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Crime prevention Sergeant Bruce Jacobs poses for a portrait in front of the Manitowoc police station Thursday, Jun 7, 2018, in Manitowoc, Wis. Josh Clark/USA TODAY NETWORK-Wisconsin.

MANITOWOC – Sgt. Bruce Jacobs was set to retire in April after 30 years on the Manitowoc Police Department. But then, he didn’t want to leave during one last Citizens Academy. And then, he couldn’t say goodbye without attending one last Lincoln High School graduation.

Jacobs — who has served as a public face of the department during his role as school resource officer, D.A.R.E. officer and crime prevention leader — wanted to see some of those events through before taking off his badge and moving to the next stage of his life. He obviously loves the profession he stumbled upon as a high school senior.

“My homeroom teacher asked me what I wanted to do, and I didn’t know so I turned to my buddy and said, ‘What do you want to do?’ and he said, ‘Be a police officer,’ so that’s what I said,” Jacobs said with a laugh as he sat in his almost-empty office June 7, a day before his official retirement. “Ned never became a police officer, he became an accountant and now he does my taxes.”

Jacobs earned a degree from Northeast Wisconsin Technical College in Green Bay (he later received a bachelor’s degree from Marian University) and joined the Manitowoc department as a cadet at age 22. He worked the midnight shift for more than three years before moving into the schools.

“When I got into the schools, it just felt right,” Jacobs said. “The cost of being an SRO, losing connection with the guys on the road, but I got to be a hero to kids. Now, I wasn’t always a hero, I had to arrest kids and do things we do on the street, but for the most part I really made a great connection with those kids.”

He worked as a liaison in the schools roughly from the age of 27 to 51, with some overlap with his duties in crime prevention. He spent 18 years as a school SRO, with six years at Lincoln High School, moving from “the big brother role to the father role,” he said with a laugh. “I just loved working with the kids.”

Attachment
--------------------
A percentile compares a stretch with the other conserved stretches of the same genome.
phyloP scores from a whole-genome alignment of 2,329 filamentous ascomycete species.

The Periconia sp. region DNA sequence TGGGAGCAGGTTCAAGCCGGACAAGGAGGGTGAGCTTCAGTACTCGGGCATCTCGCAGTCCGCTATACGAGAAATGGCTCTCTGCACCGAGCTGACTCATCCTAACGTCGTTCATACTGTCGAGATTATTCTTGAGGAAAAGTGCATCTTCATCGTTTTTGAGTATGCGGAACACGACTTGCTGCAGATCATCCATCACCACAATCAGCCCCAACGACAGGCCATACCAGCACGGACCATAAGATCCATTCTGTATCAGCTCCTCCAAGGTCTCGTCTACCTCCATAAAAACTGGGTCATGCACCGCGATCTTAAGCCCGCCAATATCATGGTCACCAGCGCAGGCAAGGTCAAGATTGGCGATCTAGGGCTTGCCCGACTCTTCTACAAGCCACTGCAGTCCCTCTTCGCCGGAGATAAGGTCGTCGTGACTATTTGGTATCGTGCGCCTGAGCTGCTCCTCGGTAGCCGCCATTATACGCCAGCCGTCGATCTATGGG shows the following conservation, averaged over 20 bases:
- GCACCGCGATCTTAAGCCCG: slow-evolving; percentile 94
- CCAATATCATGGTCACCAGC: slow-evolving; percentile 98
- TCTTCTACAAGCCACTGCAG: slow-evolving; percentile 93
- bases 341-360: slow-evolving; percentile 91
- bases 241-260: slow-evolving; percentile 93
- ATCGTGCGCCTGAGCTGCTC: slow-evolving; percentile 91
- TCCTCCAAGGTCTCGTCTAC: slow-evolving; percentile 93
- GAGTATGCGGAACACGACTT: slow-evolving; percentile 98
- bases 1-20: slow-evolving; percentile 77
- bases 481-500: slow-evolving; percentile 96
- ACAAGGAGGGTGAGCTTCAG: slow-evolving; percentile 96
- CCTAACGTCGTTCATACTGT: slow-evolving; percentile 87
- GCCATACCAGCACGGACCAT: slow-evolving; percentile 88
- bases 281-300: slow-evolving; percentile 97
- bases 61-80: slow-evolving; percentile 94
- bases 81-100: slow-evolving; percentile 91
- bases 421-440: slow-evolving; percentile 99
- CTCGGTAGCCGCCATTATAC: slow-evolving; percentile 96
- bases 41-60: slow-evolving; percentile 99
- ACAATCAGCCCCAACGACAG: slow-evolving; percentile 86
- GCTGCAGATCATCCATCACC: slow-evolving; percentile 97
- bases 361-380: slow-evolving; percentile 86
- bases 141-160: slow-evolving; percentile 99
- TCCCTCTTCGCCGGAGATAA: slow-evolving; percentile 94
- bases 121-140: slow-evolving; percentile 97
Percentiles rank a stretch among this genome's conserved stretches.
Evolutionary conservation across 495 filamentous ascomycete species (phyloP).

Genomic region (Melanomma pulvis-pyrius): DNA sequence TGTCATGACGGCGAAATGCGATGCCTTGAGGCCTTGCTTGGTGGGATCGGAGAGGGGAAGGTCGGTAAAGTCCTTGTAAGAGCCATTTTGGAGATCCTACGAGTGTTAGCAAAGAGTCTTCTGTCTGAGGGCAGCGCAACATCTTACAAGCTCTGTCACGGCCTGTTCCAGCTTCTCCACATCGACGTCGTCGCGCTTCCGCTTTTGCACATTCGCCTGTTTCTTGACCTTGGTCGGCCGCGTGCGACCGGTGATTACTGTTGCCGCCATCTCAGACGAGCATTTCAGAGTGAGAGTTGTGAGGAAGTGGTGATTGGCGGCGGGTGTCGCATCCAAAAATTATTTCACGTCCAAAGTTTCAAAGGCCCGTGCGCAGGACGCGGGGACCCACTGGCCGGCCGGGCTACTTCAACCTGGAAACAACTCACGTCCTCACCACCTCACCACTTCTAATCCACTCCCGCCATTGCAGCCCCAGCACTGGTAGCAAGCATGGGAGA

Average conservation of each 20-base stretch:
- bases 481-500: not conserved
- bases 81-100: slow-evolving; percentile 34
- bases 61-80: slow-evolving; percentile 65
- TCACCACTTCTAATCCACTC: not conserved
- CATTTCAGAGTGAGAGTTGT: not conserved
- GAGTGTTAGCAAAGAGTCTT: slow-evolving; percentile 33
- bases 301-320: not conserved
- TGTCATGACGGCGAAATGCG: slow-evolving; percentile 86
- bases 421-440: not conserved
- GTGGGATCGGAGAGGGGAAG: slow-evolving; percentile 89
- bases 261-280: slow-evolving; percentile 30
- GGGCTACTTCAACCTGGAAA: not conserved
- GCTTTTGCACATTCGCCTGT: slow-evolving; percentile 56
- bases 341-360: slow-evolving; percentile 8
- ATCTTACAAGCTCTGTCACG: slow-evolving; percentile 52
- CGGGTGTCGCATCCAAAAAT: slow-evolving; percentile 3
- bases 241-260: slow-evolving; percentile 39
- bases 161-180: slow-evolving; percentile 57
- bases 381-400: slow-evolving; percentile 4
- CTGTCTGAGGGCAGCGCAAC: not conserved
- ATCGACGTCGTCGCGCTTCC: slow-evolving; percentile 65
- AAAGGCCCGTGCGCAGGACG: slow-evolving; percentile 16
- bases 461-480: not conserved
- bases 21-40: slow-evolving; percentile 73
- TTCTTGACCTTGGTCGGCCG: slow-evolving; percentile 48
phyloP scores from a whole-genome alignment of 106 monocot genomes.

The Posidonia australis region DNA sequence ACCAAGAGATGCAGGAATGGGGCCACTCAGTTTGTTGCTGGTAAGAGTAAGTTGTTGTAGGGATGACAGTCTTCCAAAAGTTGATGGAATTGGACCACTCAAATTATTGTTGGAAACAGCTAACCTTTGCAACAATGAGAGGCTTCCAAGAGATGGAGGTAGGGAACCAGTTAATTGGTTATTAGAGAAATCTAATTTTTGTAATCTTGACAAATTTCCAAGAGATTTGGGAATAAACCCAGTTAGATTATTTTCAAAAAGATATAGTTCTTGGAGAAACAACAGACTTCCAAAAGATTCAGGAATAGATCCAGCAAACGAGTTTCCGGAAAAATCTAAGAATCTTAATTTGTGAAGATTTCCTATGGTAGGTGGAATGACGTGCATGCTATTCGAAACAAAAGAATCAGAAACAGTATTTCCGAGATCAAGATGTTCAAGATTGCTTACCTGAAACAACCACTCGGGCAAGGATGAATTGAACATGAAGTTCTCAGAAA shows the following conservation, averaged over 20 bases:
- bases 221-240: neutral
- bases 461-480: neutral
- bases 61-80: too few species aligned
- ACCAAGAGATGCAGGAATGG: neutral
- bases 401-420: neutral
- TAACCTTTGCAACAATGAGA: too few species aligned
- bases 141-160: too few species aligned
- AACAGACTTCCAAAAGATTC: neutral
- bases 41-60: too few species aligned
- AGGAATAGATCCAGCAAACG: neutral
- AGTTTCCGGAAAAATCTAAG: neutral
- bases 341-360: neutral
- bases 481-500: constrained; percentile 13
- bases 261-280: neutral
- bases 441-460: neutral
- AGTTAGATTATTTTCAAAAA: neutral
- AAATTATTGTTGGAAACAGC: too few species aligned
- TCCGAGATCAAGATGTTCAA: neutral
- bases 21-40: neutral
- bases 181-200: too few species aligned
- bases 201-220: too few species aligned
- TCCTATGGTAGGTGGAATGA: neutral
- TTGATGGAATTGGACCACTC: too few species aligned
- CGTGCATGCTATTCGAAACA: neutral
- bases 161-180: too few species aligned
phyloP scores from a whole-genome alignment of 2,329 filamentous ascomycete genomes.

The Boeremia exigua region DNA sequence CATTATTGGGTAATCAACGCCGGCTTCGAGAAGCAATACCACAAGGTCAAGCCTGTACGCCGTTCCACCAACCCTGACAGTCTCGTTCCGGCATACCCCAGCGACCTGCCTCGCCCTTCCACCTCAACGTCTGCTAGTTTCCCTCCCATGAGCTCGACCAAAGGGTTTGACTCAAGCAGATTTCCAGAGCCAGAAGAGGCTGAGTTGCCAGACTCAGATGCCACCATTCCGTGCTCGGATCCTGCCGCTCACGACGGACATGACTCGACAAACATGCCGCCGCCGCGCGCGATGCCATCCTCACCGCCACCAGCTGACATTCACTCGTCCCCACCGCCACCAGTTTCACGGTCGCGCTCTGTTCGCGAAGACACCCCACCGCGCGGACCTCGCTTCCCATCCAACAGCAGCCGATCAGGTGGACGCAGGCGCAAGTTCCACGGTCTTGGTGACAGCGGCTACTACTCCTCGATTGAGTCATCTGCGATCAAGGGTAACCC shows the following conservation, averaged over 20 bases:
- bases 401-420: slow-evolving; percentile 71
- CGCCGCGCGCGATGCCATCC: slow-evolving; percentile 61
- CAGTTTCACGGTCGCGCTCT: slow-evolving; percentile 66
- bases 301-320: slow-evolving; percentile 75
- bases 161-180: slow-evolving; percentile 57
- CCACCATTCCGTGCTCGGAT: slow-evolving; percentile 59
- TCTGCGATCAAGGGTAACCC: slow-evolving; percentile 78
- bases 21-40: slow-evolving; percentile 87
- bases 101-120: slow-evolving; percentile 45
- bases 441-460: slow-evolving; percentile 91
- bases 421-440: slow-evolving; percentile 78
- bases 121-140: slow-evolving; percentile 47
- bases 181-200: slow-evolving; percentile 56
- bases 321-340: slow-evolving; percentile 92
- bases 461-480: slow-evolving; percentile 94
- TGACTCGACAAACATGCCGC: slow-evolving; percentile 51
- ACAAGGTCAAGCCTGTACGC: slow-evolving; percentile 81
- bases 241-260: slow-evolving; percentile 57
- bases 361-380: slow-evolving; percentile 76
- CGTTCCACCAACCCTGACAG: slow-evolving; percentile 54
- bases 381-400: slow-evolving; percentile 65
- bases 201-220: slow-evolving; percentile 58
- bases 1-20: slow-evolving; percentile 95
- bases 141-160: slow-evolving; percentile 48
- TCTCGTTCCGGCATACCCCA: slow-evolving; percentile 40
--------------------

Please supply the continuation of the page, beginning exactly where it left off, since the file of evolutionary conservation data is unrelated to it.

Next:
He ran the Citizens Academy — a 10-week program to inform the public about various aspects of law enforcement — with the academy’s alumni group since 2009, so he didn’t want to leave in the middle of the course. “The Citizens Academy is the real reason I didn’t retire in April when I had my 30 years in,” Jacobs said.

He’s glad his career worked out the way it did.

“I’m the kind of guy who would rather educate you about the consequences of things, rather than arrest you once you have done them,” Jacobs said. “Sure, I miss being with the guys on the road, but to teach a kid in D.A.R.E. class or as an SRO, that ‘Hey this is what happens when you do drugs,’ rather than arrest them after they’ve done drugs.”

Crime prevention gives people a connection to the police department strong enough for them to call the department if they see problems or making them aware of crime, or “how not to be a victim,” Jacobs said. But there’s no real way to measure crime prevention, he said. “How do you know how many crimes didn’t happen because you were smart?” he asked.

He has plenty of praise for people within the Manitowoc Public School District.

“The administrators, the teachers, go far and above what you think the average teacher would do,” he said. School administrators returned the compliments.